Sweating profusely could be the response of a few things…perhaps the environment, your workload, your extra weight certainly. It is not always the measure of a strong caloric burn, especially if you are out of shape.

    Did you ever consider mini- circuit training blocks that perhaps last 30 seconds each, moving many different ways that may help your metabolism shift into a higher gear?

    There are all sorts of variations.

    I’d be happy to share some of them that I teach my clients to do at home. They are easy to do, you can do them anywhere and you need very little to get started.

    Let me know- I’d be glad to help.

    thanks-
    Lisa

    Posted by Lisa |
  4. Hi M.B.,

    I can imagine how frustrated you must feel. I would agree with Lisa in that what you should primarily focus on right now is your exercise. You should be commended for doing what you’re doing, but you may need to, as Emeril puts it, “kick it up a notch.” Definitely continue to walk on your work breaks and walk your dog, but it seems like now you need to devote time to a more focused exercise session, which, as Lisa mentioned, should include muscle-toning and strengthening exercise (circuit training, weights, kettle bells, resistance bands, etc.). You don’t have to join a gym to do these, either. Also, in terms of your food intake, be careful not to go too low in calories. Cutting back too much on your food intake can actually backfire and shift your body into starvation mode, which slows weight loss. And while it’s understandable that you want to watch your carbs, be careful not to go too low with them, either. Your body needs some carbohydrate for energy. It sounds like you’re still on the fence as far as getting a lap band. It’s certainly an option but you may want to try some of the above suggestions first.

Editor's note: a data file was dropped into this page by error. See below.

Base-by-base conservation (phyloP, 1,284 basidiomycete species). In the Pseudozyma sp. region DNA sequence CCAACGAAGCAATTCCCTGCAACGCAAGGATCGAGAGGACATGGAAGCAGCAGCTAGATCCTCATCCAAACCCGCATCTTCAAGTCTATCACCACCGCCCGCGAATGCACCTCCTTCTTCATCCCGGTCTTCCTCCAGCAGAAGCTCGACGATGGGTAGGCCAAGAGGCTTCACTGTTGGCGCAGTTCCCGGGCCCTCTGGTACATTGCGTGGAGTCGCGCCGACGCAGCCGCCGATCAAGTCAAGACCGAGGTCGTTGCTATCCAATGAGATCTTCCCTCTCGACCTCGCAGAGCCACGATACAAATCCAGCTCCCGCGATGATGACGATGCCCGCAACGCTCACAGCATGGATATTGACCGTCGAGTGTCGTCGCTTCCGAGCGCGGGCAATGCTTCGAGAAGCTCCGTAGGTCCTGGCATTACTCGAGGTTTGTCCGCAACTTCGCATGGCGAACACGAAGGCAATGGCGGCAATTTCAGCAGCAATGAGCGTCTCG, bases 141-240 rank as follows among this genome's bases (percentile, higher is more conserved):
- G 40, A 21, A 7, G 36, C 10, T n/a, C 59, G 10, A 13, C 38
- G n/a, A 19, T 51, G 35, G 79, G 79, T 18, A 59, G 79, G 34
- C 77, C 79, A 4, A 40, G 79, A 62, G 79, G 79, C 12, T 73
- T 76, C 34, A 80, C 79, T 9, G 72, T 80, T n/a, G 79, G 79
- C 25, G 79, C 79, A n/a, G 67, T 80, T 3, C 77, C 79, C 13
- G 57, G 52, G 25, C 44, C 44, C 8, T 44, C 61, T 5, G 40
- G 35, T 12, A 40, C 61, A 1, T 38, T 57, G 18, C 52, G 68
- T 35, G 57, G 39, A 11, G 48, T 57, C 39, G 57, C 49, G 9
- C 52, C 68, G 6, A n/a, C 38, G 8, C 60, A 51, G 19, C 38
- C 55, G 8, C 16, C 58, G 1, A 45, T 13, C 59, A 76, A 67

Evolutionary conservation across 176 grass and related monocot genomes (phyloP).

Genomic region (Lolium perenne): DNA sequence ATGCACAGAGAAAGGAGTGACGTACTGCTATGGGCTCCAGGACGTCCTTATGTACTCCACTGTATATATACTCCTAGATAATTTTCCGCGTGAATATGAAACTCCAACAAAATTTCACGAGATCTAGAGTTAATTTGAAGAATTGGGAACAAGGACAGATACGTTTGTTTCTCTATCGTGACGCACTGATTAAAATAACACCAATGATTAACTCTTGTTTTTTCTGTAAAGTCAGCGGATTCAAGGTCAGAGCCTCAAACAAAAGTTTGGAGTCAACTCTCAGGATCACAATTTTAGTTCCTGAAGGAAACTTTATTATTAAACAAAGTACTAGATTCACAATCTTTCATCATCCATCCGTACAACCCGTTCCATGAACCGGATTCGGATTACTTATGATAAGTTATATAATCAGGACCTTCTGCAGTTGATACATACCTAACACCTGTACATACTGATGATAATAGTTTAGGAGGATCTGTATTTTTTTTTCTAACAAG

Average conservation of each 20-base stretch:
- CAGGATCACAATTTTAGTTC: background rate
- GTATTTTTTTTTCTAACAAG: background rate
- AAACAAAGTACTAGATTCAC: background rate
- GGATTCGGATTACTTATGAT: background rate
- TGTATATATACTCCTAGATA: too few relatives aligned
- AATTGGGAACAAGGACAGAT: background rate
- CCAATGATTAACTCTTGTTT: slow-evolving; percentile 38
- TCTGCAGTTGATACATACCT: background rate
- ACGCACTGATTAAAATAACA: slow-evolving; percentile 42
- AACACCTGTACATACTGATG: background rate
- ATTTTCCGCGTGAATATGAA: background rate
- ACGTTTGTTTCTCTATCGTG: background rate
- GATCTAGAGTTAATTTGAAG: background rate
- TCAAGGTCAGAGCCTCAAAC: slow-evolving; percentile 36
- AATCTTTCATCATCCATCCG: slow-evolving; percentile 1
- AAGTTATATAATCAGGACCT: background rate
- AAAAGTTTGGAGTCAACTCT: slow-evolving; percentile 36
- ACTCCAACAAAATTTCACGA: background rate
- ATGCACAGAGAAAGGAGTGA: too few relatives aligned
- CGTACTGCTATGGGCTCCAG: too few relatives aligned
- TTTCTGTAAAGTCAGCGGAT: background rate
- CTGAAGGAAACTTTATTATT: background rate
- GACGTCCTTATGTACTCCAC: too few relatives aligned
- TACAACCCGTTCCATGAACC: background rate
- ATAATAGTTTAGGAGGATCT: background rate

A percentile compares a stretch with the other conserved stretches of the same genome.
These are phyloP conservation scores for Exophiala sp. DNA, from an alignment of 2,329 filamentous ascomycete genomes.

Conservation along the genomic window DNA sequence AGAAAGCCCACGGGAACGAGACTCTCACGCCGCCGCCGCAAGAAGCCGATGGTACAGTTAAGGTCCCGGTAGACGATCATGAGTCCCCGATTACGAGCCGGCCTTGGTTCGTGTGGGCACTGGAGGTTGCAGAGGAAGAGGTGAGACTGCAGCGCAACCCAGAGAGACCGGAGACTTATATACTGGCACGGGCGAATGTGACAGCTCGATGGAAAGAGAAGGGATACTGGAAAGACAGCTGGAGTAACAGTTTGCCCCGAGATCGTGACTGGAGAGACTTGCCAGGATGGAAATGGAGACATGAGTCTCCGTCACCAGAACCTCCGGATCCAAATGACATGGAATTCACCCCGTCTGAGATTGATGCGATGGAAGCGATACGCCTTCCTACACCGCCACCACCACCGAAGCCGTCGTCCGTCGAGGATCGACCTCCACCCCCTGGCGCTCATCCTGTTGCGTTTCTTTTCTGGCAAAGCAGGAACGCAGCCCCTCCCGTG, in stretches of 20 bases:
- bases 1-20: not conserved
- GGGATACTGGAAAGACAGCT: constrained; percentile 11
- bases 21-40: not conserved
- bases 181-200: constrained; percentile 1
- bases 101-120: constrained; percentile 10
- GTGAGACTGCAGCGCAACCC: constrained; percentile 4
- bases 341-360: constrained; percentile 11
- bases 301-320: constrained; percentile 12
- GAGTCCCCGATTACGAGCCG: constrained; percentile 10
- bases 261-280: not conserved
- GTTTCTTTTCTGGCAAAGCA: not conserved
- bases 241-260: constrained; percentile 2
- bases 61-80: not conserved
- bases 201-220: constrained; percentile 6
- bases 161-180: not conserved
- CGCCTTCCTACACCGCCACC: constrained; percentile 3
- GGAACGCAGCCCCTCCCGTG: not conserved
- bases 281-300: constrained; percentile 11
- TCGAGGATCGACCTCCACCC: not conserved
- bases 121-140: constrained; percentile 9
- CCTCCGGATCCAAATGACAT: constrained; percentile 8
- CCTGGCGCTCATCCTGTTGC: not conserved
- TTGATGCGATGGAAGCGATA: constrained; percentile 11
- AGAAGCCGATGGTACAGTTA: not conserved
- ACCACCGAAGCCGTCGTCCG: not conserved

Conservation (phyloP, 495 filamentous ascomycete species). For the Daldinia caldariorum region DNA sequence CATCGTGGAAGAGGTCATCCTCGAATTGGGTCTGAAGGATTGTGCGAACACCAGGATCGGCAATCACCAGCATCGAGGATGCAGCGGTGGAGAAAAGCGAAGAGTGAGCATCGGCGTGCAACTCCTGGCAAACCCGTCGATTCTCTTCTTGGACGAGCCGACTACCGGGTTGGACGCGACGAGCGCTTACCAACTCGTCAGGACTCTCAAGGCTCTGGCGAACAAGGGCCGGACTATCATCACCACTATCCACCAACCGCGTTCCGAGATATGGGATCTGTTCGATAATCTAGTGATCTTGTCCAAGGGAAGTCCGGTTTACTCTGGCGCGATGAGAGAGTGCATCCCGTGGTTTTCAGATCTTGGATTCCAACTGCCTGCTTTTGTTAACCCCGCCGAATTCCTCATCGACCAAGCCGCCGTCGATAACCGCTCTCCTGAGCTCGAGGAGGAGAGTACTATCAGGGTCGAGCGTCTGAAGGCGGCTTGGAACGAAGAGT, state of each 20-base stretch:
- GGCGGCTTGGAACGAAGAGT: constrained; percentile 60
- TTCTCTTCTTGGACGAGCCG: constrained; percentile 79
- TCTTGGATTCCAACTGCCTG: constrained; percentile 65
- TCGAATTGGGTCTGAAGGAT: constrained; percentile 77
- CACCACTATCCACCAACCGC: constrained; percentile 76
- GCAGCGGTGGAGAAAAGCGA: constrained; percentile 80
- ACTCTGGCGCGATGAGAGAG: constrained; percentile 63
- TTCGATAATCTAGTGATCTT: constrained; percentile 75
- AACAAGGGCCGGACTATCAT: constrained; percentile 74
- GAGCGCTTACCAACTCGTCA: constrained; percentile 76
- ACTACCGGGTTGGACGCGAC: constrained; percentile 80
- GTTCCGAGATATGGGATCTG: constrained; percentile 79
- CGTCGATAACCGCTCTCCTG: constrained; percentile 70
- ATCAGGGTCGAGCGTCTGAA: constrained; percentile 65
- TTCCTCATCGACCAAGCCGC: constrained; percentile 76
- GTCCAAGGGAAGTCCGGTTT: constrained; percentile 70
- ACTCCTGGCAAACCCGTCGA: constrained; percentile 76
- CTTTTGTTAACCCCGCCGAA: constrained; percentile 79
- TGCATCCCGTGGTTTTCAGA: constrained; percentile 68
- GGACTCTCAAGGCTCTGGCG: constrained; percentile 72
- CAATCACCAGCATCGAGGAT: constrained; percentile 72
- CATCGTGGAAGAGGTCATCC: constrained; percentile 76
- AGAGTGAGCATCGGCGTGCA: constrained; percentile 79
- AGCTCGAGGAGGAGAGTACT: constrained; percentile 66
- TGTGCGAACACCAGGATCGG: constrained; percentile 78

Posted by acampbell |
  5. While you are obviously putting in a sincere effort, you are not getting the expected results. Looking at it as an engineer that can only mean that you are either not doing what you think you are or your method is ineffective.
    What struck me was your comment about not wanting to use the gym. While going to the gym is not really necessary and it is relatively easy to get the same benefits on your own, that often doesn’t happen. The gym experience puts you in effect, in a working ambience. To accomplish your goals this is necessary. Walking the dog and taking a few turns around the parking lot may be alright to maintain a level of fitness, but unless you begin to test the limits of your capacities, whatever they may be, progress will be difficult.
    My own experience has proven to me the old saying “The hardest step is the first one out the door.”
    Many’s the time that I dragged mself unwillingly after a hard day, to the gym, only to come back feeling energized and great. Consider giving it a SINCERE try. Good luck.

    Posted by louis |
  6. No one in the medical industry seems to want to admit this, but basal metabolic rate is a genetic, not an environmental issue. Some of us simply evolved in areas where cyclical famine and starvation were common, and that evolution equipped us with biology designed to utilize calories efficiently and store the excess as fat for the inevitable famines to come. They’ve rightly observed that reduced caloric intake slows metabolism in these people, but they continue to advise diet and exercises as a cure for the very condition that dieting causes. The medical community is so married to the idea that obesity (and Type II diabetes)is caused by a lazy, gluttonous lifestyle they are unwilling to admit that it’s a genetic condition despite the mountain of evidence showing that it is. Instead we get starvation dieting, Olympic-level training programs and bariatric surgery shoved down our throats… figuratively and literally. Of the dozen or so people I know who’ve had gastric bypass or lap bands, all of them eventually gained back the weight (and more)despite their radically reduced caloric intake, because their bodies adjusted their metabolism in reaction to what it considered a prolonged season of extreme famine. Until the medical community focuses on a way of regulating metabolism rather than pushing unproductive lifestyle changes and dangerous unneeded surgery, yo-yo dieting, frustration, and the inevitable blaming of the patient will never end.